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Title: Intensity-Modulated vs. Conformal Radiotherapy of Parotid Gland Tumors: Potential Impact on Hearing Loss

Abstract

In 3-dimensional (3D) conformal radiotherapy of parotid gland tumors, little effort is made to avoid the auditory system or the oral cavity. Damage may occur when the ear is located inside the treatment field. The purpose of this study was to design and evaluate an intensity-modulation radiotherapy (IMRT) class solution, and to compare this technique to a 3D conformal approach with respect to hearing loss. Twenty patients with parotid gland cancer were retrospectively planned with 2 different techniques using the original planning target volume (PTV). First, a conventional technique using a wedged beam pair was applied, yielding a dose distribution conformal to the shape of the PTV. Next, an IMRT technique using a fluence map optimization with predefined constraints was designed. A dose of 66 Gy in the PTV was given at the International Commission on Radiation Units and Measures (ICRU) dose prescription point. Dose-volume histograms of the PTV and organs at risk (OARs), such as auditory system, oral cavity, and spinal cord, were compared. The dose in the OARs was lower in the IMRT plans. The mean volume of the middle ear receiving a dose higher than 50 Gy decreased from 66.5% to 33.4%. The mean dose in themore » oral cavity decreased from 19.4 Gy to 16.6 Gy. The auditory system can be spared if the distance between the inner ear and the PTV is 0.6 cm or larger, and if the overlap between the middle ear and the PTV is smaller than 10%. The maximum dose in the spinal cord was below 40 Gy in all treatment plans. The mean volume of the PTV receiving less than 95% of the prescribed dose increased in the IMRT plan slightly from 3.3% to 4.3 % (p = 0.01). The mean volume receiving more than 107% increased from 0.9% to 2.5% (p = 0.02). It can be concluded that the auditory system, as well as the oral cavity, can be spared with IMRT, but at the cost of a slightly larger dose inhomogeneity in the PTV. The IMRT technique can therefore, in most cases, be recommended as the treatment of choice for the irradiation of parotid tumors.« less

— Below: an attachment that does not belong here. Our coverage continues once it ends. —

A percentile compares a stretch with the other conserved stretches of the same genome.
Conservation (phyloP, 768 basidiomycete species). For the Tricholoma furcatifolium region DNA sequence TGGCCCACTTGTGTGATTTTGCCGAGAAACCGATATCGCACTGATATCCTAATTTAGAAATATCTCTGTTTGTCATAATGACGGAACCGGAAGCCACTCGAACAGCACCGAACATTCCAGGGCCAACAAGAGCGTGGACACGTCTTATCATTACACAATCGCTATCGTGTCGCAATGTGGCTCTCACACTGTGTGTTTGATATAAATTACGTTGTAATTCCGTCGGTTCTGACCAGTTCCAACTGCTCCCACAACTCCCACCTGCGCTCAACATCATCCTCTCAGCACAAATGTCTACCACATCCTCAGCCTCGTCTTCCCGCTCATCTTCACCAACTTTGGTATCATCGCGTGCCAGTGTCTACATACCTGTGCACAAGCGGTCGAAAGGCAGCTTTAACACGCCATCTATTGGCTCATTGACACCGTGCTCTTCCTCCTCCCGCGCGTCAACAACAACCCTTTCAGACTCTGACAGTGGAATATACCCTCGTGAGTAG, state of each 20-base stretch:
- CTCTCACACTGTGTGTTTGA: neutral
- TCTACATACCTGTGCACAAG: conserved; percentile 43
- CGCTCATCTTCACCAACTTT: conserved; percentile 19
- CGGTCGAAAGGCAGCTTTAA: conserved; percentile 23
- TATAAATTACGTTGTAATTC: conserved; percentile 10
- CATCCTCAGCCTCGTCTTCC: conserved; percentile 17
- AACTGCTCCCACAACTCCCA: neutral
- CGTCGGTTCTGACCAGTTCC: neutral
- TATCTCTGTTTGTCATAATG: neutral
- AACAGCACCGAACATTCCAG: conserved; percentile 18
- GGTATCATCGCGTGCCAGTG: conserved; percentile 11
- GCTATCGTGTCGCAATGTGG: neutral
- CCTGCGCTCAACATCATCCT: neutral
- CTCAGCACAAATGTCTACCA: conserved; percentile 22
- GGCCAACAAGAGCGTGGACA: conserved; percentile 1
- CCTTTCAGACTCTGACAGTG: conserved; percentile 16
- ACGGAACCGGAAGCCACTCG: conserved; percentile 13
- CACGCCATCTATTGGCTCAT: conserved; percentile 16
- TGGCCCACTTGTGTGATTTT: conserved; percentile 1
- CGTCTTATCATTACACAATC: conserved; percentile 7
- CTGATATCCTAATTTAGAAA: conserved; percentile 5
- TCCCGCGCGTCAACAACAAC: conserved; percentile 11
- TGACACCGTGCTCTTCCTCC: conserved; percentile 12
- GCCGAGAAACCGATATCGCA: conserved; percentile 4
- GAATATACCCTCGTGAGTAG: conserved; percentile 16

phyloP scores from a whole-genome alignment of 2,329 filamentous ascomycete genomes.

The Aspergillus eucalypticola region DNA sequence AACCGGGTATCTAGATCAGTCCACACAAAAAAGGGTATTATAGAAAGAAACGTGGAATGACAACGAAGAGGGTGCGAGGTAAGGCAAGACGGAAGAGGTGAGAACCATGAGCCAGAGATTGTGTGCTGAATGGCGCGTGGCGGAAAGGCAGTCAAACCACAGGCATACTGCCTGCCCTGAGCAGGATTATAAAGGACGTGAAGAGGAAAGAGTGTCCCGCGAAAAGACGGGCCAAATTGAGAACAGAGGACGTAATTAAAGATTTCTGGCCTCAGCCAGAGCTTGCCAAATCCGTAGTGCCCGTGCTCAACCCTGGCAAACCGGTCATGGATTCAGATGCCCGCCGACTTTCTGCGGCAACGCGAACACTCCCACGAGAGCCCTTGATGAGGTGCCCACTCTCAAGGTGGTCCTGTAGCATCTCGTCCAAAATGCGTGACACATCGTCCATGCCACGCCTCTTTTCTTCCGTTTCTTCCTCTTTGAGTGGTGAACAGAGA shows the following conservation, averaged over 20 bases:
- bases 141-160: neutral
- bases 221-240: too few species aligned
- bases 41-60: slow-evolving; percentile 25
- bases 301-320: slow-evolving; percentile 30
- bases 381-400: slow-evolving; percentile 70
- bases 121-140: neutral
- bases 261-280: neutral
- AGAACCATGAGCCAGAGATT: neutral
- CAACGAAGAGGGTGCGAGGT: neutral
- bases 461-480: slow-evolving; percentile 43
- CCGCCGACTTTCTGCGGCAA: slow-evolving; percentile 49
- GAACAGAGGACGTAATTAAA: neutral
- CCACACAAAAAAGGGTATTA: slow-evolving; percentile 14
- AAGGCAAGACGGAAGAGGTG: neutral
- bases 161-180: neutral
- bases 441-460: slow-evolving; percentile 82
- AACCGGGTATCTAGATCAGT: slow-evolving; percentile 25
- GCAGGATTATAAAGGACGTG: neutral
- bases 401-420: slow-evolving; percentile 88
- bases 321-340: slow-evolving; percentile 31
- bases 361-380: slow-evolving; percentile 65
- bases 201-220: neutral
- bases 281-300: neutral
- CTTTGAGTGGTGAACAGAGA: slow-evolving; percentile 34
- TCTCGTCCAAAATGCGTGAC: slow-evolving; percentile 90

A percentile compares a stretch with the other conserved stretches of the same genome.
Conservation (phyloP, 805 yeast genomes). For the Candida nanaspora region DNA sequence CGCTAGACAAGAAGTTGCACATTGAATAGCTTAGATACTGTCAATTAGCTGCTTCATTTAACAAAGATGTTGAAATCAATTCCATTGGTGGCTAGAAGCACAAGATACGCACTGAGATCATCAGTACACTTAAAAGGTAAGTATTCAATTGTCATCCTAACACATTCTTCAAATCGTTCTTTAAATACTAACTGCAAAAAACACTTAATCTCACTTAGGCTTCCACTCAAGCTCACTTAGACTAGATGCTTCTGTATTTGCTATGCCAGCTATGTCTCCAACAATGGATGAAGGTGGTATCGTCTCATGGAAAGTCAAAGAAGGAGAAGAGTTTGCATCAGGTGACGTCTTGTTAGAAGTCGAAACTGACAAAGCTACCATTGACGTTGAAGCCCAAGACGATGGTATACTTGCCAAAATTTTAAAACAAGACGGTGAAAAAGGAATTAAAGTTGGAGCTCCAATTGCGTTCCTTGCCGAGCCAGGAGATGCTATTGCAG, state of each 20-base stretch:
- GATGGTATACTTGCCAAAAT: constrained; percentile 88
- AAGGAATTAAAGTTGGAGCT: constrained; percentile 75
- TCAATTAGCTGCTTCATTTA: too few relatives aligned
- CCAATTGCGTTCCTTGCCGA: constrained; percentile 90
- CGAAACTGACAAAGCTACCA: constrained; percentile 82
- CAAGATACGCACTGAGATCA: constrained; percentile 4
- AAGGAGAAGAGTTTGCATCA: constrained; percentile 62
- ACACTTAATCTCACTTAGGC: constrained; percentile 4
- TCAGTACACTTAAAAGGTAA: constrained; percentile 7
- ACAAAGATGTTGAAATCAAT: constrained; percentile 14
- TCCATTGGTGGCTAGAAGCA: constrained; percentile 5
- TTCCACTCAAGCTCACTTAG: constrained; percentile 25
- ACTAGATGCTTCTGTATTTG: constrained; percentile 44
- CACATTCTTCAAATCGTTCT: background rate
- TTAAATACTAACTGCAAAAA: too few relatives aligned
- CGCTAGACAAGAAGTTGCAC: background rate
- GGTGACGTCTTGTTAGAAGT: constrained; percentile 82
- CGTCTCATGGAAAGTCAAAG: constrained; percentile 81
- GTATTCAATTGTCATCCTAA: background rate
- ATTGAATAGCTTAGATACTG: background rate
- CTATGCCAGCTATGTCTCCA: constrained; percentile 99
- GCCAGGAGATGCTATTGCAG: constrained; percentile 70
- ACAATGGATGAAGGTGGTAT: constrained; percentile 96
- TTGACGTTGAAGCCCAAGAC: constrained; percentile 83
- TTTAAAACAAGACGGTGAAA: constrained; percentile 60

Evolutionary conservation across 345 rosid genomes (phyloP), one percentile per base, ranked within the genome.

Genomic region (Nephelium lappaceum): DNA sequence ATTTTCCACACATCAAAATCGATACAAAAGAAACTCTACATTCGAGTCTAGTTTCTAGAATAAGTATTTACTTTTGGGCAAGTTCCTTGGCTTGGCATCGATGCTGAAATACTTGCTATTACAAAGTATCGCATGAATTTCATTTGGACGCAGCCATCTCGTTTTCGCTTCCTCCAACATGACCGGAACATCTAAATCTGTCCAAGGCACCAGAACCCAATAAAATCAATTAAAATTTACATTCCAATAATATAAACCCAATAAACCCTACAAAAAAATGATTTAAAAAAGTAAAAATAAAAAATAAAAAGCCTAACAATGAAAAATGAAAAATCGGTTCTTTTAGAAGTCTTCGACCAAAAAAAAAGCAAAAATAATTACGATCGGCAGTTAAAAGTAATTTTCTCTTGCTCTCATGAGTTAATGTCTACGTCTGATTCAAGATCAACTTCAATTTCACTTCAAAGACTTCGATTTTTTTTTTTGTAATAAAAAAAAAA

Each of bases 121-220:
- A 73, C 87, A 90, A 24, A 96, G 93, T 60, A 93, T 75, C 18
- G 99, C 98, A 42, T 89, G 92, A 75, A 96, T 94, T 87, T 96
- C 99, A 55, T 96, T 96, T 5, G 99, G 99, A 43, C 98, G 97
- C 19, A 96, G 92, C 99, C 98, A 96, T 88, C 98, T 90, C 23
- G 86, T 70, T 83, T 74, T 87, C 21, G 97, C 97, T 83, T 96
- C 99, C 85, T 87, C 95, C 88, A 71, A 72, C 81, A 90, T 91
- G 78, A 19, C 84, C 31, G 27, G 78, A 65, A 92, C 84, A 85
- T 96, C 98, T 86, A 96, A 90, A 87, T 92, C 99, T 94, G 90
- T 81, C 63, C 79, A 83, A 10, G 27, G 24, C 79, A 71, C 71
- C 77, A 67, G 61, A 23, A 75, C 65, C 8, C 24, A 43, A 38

Authors:
 [1]; ;  [2];  [3];  [4]